This is a great classic British crime story!
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For me this is the best of the Sally and Johnny Heldar Mysteries, so far.

The settings, characterisation and dialogue are what made it for me as I found the "whodunnit" and "why" aspects of the plot not overly difficult to fathom. Here that did not much matter, as the flow of the writing propelled me happily on to the denouement.

The Scottish Highlands and 1950s Edinburgh are really well-evoked, The author lived in Edinburgh later in life and, incidentally, was friendly and exchanged books with Elizabeth Ferrars whose husband was Professor of Botany at the University.

The characterisation is vivid and Hamilton is good at depicting children and young adults. Here the portrayal of the young laird, Sir Malcolm Buchanan, was particularly well-done.

The author is also hot on dialogue which  comes over as appropriate and unforced, a nice change in a novel of detection. 

The plot is a heady mix of burglary, murder, attempted murder and kidnapping, with some Jacobite and family history and legend thrown in. For fans of the genre, this is a bibliomystery, not only because of the Heldars' background in antiquarian books, but also because part of  the solution lies in
some old books.


Thank you to NetGalley and Agora Books for the digital review copy.
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Wow, this was a great addition to the series of the Heldars. It has a touch of the Baskeville in it with a wicked family curse and other tips of the hat to a few other classic mysteries. Very well done and extremely recommended.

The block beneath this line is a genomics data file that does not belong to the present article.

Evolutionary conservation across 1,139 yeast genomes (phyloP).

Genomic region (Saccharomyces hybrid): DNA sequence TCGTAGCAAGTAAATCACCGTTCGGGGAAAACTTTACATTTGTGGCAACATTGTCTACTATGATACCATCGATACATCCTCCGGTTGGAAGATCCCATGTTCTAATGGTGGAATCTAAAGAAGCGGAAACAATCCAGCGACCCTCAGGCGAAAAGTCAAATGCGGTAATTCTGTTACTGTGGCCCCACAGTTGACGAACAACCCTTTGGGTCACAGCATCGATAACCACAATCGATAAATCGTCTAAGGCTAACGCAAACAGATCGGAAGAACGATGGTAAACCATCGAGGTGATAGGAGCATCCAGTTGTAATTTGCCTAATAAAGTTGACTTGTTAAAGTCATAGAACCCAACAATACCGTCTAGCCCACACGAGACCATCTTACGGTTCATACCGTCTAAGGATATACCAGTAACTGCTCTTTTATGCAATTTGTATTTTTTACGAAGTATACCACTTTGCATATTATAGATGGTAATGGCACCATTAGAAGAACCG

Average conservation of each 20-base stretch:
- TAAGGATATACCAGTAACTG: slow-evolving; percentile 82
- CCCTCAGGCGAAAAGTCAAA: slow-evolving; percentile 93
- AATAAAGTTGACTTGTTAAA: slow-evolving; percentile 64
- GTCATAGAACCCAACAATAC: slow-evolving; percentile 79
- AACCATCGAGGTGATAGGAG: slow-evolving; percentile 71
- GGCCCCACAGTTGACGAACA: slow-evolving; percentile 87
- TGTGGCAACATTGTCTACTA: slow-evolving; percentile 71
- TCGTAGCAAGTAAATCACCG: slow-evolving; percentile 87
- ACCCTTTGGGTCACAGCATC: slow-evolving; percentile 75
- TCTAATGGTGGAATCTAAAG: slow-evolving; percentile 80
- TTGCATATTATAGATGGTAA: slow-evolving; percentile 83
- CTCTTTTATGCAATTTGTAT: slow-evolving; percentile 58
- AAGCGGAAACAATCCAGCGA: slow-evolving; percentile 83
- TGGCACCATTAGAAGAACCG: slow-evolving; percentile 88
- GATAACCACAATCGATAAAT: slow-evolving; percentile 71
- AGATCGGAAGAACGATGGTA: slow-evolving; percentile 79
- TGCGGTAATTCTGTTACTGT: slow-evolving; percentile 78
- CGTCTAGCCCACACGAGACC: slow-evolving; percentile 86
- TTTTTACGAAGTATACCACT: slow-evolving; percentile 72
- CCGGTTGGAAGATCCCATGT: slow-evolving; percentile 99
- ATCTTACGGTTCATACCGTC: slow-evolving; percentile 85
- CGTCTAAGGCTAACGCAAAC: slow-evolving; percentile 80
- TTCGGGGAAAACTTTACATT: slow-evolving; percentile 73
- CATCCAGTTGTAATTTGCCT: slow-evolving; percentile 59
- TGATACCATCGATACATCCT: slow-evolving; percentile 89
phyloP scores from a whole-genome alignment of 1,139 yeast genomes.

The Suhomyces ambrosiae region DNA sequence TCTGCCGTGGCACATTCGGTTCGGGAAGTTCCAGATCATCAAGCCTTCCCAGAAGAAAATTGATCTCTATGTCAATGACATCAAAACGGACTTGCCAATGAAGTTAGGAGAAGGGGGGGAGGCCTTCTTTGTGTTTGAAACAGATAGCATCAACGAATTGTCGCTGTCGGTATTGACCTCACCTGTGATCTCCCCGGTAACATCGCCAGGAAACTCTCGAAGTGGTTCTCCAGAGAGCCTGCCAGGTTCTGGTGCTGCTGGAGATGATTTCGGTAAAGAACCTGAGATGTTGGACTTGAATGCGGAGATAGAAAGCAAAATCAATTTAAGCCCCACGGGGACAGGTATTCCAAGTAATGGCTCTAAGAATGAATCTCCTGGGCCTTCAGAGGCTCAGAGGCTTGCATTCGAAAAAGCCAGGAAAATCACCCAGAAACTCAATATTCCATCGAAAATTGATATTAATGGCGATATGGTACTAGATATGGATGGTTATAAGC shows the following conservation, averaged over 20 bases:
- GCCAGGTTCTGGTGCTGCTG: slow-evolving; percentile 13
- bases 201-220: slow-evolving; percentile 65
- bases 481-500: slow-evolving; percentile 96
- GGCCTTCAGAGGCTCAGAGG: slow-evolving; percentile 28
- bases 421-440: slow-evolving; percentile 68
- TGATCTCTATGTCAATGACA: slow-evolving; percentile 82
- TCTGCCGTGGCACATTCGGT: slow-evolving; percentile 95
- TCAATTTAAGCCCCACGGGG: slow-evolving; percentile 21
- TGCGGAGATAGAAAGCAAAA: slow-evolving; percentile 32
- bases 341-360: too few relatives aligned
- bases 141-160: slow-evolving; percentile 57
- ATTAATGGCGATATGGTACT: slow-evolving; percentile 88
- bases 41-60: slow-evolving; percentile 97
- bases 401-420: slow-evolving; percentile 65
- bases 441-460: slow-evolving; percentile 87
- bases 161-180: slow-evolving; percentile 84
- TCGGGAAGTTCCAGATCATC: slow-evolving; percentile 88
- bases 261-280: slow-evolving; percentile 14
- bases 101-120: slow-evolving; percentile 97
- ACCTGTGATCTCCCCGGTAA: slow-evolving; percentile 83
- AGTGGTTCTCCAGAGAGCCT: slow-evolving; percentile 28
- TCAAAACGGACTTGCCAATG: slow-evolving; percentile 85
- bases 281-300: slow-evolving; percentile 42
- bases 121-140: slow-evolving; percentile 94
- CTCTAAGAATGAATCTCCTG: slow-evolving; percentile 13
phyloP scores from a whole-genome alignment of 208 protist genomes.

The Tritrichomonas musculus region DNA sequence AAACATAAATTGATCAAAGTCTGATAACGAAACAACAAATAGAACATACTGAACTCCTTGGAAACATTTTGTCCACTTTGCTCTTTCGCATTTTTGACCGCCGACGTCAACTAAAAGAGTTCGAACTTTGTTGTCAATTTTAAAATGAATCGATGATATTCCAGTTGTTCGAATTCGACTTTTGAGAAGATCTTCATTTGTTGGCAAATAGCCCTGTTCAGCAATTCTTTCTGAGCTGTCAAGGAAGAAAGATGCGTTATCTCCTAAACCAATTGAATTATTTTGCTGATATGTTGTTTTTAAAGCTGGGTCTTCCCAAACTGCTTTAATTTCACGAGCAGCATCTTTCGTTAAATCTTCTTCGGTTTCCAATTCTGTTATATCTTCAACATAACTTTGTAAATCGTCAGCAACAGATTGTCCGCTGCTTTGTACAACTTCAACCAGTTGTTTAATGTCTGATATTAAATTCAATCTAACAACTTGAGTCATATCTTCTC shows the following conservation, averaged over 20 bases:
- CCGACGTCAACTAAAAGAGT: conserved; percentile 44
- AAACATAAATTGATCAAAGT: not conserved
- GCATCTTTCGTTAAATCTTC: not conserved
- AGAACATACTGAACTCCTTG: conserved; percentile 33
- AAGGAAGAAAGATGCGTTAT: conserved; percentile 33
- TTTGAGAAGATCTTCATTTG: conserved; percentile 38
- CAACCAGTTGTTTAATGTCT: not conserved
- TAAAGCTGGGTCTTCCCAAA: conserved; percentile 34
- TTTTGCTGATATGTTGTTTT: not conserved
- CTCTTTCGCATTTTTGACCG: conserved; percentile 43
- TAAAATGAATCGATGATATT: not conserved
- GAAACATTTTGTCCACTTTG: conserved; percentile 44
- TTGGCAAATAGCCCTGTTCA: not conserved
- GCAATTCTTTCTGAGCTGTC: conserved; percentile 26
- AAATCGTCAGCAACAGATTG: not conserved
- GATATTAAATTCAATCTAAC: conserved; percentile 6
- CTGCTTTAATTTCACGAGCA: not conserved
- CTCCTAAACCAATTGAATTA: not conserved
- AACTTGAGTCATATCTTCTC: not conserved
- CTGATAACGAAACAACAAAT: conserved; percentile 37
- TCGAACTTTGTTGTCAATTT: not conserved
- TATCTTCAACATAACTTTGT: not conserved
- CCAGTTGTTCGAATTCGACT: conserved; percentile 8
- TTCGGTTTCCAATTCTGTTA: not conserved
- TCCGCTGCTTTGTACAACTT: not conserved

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The fourth in the Sally and Johnny Heldar series, At Night to Die is set in enchanting Scotland.  Sally and Johnny like nothing better than to sleuth which just happens to be what is needed after Laird Charles Buchanan is discovered dead.  They flit through the stunning countryside (lovely descriptions take me back instantly to several places mentioned) and are determined to use their mental adroitness to flush out the culprit.  Other characters are intrigued by the whole thing, too, and wish to get their fingers dirty.  Secrets swirl about like mist and the police are unsuccessful and, frankly, untrustworthy, so they rely on themselves.  The story reminds me of a castle's stone twisty staircase...  

Written with wit and brilliance, Henrietta Hamilton (pseudonym for Hester Denne Shepherd) was a fabulous, fabulously compelling author.  She clearly drew on her WWII experience as she penned her Golden Era books (called that for very good reason).  She had a knack for storytelling which fills me with nostalgia.

Mystery readers, particularly those who hanker after the writing of this era, please read this series.  Well worth it.

My sincere thank you to Agora Books and NetGalley for the privilege of reading this wonderful book.  Republishing Golden Era books is an important and honourable endeavour and fills me with gratitude.
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Henrietta Hamilton at her best! A gripping, twisty and highly entertaining story. 
I read it as fast as I could and loved to read this excellent story. 
There's a lot going on, twists and surprises. I loved the big reveal (that surprised me) and the end.
Ms Hamilton could surely write gripping plot and this is one of her best.
Highly recommended.
Many thanks to the publisher and Netgalley for this ARC, all opinions are mine
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Another Clever Puzzle At Its’ Heart....
The fourth in the Sally and Johnny Heldar series of mysteries and the duo are off to Scotland at the bequest of friends concerned about a local death which seems suspicious. The Laird Charles Buchanan has passed away and all is not well surrounding the circumstances of his death. When they arrive it becomes clear that things are afoot within the big house. This puzzle is about to get complicated. The sometime amateur sleuths, Sally and Johnny, are both likeable and amenable and make an enjoyable duo. Hugely enjoyable classic crime with another clever puzzle at its’ heart, fully entertaining with well drawn characters and an engaging plot. A very worthy reissue from Agora Books (and part of their ‘Uncrowned Queens of Crime’ series). Highly recommended.